Haha I don’t think you dicked it up. Sometimes it’s frustrating when people won’t just move on. I work with a lot of older men as well and they tend to be the ones to make the comments. I get the “tired comments” pretty much any day I don’t wear makeup. Sometimes I’ll agree b/c I am, other times I’ll say I’m fine. Sometimes I just say “I’m just not wearing makeup” and they’ll backtrack and say “oh, it’s not that, it’s just that you look a bit red.” And I laugh to myself b/c I’m always red without makeup!

      Thanks for the website suggestion. I wasn’t familiar with it!

  5. Kate says:

    It’s so funny to think about work makeup/attire to me… as an ICU nurse, I pretty much never wear makeup to work, and we all wear scrubs. I’ve often wondered if it might be nice to work in an office and wear ~work clothes~, but I’ll admit that wearing what’s basically… pajamas… to work is pretty great, haha (:

    • jenny says:

      Yeah I definitely know the type of work you do comes with its own set of situations. Some past jobs I’ve had in the food industry had strict clothing and no makeup rules.

      Wearing business attire is overrated (and expensive.) Plus you can enjoy dressing up when you go out more! I’m constantly enjoying dressing down b/c all I do is dress up.

  6. Kamille says:

    Omg! I also get the “you look unhappy” or “you look tired” when I don’t wear makeup to the office :/ For me, I like to wear makeup whenever I feel like it so kudos to you for pointing out the bogus studies :)

    • jenny says:

      I’ve come to just not want any comments on my appearance at the office. Even if it’s a nice one. I’m at work and I’m a short and to the point type person. But I also know that people are trying to be nice or maybe concerned or maybe they’re just really nosey :). But realizing that news sites and articles are just cherry picking the advice they want to give really made me sit back and think about how much of what we read is just smoke and mirrors.

  7. Eliza says:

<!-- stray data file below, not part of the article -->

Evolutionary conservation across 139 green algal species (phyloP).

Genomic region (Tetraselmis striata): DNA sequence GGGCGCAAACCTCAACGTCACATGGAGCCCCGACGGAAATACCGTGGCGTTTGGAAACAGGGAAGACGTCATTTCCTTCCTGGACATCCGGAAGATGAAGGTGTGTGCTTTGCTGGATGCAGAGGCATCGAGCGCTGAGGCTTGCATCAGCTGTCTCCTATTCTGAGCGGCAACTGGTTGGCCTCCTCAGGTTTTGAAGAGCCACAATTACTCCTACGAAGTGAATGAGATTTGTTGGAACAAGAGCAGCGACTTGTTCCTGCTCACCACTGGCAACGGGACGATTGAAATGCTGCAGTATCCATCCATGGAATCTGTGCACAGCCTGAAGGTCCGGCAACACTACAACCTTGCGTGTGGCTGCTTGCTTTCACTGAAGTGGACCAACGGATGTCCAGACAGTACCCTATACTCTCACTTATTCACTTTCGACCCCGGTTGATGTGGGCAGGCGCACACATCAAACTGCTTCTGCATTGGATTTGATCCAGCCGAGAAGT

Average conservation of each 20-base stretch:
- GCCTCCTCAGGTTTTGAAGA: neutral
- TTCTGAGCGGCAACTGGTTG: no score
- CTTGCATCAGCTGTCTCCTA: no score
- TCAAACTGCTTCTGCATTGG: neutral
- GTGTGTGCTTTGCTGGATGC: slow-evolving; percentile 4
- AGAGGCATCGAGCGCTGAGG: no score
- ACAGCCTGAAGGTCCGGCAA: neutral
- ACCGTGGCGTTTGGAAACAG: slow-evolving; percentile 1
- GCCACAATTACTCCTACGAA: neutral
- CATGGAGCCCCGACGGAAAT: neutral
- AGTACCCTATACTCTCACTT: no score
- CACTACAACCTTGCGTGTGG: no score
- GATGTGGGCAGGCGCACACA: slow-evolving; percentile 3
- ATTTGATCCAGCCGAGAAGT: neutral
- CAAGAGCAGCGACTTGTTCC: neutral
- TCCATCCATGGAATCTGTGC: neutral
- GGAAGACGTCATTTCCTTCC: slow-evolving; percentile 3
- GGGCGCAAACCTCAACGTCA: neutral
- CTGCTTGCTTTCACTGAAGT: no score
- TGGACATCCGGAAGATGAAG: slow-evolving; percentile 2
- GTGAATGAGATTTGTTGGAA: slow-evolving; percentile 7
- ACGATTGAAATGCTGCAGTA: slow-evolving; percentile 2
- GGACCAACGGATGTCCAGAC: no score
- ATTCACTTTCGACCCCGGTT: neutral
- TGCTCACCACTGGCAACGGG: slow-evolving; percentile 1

“Be the change you want to see.” Perfect. I’ll remember that quote for when I’m back working in a office environment, again :) Love the makeup featured in this post!!

  8. Rei says:

    Very interesting read. But isn’t it counter-productive to apply make-up at your desk (especially when you’re running late?) Surely this reinforces the negative connotations you discussed?

    At the workplace, make-up matters less than attractiveness, which matters less than a nice body, which are objective standards and, in my opinion, highlights sexism at the workplace. For example, bright lipstick is something you can remove to avoid the objectification you described, but an employee with big breasts can’t help but exude ‘femininity’; we’re conditioned to take responsibility for distracting our male colleagues (whether with make-up, our bodies, or whatever).

    I work at a bar so my experience of objectification and the contrast to how my male colleagues are treated is probably more stark than an office environment. Thanks for this thought-provoking post.

    • jenny says:

      For me it’s not counter-productive because I want to wear makeup on whichever days I choose. The two studies are conflicting. Where one states that makeup is negative the other states it’s positive. There’s truly no right answer because like I said the concept of it being good or bad is a trap created by society at large with even conflicting outcomes within psychological studies set out to prove one or the other. The only good answer is to follow what makes you feel your best (focused, comfortable, yourself.)

      And these 2 studies seemed to be the most linked in these “women who ____ makeup make higher salaries” click-bait articles. One study clearly states it’s only focusing on Caucasian women, so not only do studies not factor in job-type (such as bar tending or nursing) it also lacks intersectionality. However this doesn’t stop sites from writing up articles telling you should/shouldn’t wear makeup and basing it on a singular study despite similar studies finding opposing outcomes.

      I absolutely agree with you that we’re conditioned to take responsibility for distracting male coworkers (and female coworkers with internalized misogyny who feel the need to tell other women what they’re doing wrong) and quite honestly fuck that altogether and all the articles convincing people who want to or don’t want to wear makeup that their choices have an impact on their careers because it’s not truly a choice they have at all to begin with.

      • Rei says:

        Yes, I suppose make-up is irrelevant to sexism and transmisogyny except as a tool to oppress us based on our choices.

        Absolutely agree with your statements except I would argue the articles came to the same conclusion ie. if you’re a 20-year-old Caucasian woman don’t worry about make-up yet, but it will probably help your career if you’re older/of colour/trans/etc.

        As a non make-up wearer I’ve had my share of negative experiences and I’ve never understood the corresponding negativity that make-up wearers face. Good on you for embracing make-up at work and thanks for sharing your thoughts and research.

  9. Janet says:

    It’s interesting to hear about that makeup study. My mom once told me back when she was a waitress at a high-end deli in San Diego that she would make better tips when she wasn’t wearing makeup as opposed to when she was. Perhaps due to jealous women, or maybe she appeared as if she needed the money more by not being glammed up.. either way it’s food for thought ;)